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This article is from the Encyclopedia of North Carolina edited by William S. Powell. Copyright © 2006 by the University of North Carolina Press. Used by permission of the publisher. For personal use and not for further distribution. Please submit permission requests for other use directly to the publisher.

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Manufactured Homes

by Wiley J. Williams, 2006

Manufactured homes, frequently called mobile homes, are single-section or multisection dwelling units made in factories and sold fully built. Such units are also used for schoolrooms, bank branches, construction site offices, and similar commercial applications. North Carolina's manufactured home industry received a tremendous boost during World War II, when it was necessary to provide housing for the military and for civilians working in war production factories (often quite far from their previous homes). This need continued in the postwar years, although the speed with which manufactured homes were produced often led to a lack of quality and safety. The industry was thus faced with the challenge of dispelling the "trailer park" image, which it accomplished to some extent.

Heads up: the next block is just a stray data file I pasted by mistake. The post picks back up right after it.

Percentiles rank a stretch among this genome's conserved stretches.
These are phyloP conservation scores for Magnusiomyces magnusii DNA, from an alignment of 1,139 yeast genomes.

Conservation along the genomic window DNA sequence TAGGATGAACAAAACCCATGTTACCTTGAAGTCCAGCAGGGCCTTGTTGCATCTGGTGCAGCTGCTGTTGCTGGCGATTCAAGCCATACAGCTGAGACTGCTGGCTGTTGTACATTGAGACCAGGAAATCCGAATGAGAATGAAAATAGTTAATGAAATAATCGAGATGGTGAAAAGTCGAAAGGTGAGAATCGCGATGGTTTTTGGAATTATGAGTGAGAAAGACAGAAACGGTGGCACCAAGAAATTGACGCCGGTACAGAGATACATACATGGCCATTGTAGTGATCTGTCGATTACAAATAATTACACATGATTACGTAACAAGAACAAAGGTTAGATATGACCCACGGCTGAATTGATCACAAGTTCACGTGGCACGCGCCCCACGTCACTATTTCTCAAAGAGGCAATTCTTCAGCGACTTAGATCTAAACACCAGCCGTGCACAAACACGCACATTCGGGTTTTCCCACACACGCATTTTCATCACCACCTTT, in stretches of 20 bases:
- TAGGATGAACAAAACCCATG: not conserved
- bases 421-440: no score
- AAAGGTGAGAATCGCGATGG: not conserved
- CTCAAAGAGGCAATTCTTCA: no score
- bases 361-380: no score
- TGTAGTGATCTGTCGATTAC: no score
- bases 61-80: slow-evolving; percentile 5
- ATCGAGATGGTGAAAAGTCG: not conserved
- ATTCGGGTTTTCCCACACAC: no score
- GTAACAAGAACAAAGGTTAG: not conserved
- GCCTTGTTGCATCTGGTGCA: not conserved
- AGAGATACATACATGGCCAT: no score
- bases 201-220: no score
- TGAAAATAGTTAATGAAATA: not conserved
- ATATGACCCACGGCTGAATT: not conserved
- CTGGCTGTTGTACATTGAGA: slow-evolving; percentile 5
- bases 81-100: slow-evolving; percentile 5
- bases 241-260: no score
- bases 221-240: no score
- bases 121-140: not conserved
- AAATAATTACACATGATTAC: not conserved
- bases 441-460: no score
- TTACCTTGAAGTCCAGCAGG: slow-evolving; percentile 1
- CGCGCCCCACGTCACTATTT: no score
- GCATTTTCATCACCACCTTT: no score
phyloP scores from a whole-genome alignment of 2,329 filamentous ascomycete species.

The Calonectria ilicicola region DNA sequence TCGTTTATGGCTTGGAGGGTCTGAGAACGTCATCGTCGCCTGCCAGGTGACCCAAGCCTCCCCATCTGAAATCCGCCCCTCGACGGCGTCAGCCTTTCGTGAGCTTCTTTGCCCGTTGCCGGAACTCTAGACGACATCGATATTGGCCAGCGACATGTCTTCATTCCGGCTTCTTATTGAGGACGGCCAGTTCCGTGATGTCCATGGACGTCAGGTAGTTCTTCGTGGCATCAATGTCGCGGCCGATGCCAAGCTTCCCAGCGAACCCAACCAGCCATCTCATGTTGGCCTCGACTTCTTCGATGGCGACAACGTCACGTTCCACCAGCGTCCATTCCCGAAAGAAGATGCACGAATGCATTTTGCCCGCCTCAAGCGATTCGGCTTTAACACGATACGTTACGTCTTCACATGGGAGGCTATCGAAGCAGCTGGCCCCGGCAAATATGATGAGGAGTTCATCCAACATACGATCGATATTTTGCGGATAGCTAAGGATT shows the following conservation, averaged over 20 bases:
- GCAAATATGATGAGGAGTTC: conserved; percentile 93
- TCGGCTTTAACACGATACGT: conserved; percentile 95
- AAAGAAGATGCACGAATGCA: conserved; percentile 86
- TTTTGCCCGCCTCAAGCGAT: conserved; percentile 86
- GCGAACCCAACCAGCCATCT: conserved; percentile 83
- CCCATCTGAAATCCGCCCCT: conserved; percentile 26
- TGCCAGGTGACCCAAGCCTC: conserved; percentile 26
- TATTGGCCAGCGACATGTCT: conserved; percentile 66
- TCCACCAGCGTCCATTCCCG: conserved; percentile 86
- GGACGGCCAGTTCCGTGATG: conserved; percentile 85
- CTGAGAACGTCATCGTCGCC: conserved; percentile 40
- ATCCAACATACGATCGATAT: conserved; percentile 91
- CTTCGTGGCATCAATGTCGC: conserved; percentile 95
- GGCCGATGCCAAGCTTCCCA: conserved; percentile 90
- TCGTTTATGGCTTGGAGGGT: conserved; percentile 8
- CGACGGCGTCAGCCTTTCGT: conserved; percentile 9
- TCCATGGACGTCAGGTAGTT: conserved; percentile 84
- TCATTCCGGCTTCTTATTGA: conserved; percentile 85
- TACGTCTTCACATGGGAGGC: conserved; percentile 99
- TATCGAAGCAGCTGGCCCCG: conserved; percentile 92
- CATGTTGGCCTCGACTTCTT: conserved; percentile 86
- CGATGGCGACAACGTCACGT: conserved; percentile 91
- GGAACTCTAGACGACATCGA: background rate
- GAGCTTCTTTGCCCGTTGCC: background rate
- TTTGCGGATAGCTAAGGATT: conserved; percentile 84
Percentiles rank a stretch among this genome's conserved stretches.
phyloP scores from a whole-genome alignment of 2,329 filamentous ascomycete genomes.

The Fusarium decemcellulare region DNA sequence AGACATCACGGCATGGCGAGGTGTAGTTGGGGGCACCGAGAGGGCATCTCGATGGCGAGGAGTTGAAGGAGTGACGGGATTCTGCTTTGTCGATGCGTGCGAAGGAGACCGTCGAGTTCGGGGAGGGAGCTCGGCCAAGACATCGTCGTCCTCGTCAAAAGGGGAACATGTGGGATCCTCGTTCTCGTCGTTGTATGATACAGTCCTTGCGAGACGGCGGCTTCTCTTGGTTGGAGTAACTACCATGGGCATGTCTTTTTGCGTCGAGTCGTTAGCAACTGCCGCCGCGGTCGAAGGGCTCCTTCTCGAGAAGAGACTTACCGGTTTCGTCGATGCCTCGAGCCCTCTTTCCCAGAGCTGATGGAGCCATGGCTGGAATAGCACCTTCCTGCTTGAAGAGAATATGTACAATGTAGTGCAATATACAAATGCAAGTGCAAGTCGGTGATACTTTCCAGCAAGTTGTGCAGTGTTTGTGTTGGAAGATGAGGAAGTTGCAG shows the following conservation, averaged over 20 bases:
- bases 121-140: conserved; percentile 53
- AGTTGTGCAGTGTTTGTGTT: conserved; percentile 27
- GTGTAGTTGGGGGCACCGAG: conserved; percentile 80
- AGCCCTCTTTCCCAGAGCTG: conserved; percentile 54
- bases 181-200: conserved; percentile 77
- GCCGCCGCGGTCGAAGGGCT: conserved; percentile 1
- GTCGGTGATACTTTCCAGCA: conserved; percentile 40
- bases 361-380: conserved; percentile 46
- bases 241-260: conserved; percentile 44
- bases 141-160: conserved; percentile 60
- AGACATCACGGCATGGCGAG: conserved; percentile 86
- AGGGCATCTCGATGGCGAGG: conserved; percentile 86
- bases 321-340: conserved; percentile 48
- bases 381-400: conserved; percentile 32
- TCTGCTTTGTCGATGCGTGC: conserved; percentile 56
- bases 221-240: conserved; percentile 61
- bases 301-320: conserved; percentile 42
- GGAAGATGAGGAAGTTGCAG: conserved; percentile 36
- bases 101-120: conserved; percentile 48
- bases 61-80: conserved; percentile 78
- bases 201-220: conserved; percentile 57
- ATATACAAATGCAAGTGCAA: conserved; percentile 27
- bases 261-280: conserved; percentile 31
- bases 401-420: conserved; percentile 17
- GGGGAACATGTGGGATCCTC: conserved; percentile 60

Demand for manufactured homes grew through the decades, and financing options for buyers of these homes became closer to those for buyers of conventional housing. The industry continued to encounter zoning restrictions, which virtually deny the use of these homes unless they are placed in a manufactured housing park or community.

Greensboro's Oakwood Homes became one of the nation's most successful manufactured homes companies, designing, manufacturing, and marketing single-section and modular (multisection) houses and financing the majority of its sales. The company operated manufacturing plants in Texas, Georgia, Indiana, Arizona, and several other states before its acquisition in 2004 by Tennessee-based Clayton Homes, Inc.

Additional Resources:

Oakwood Homes: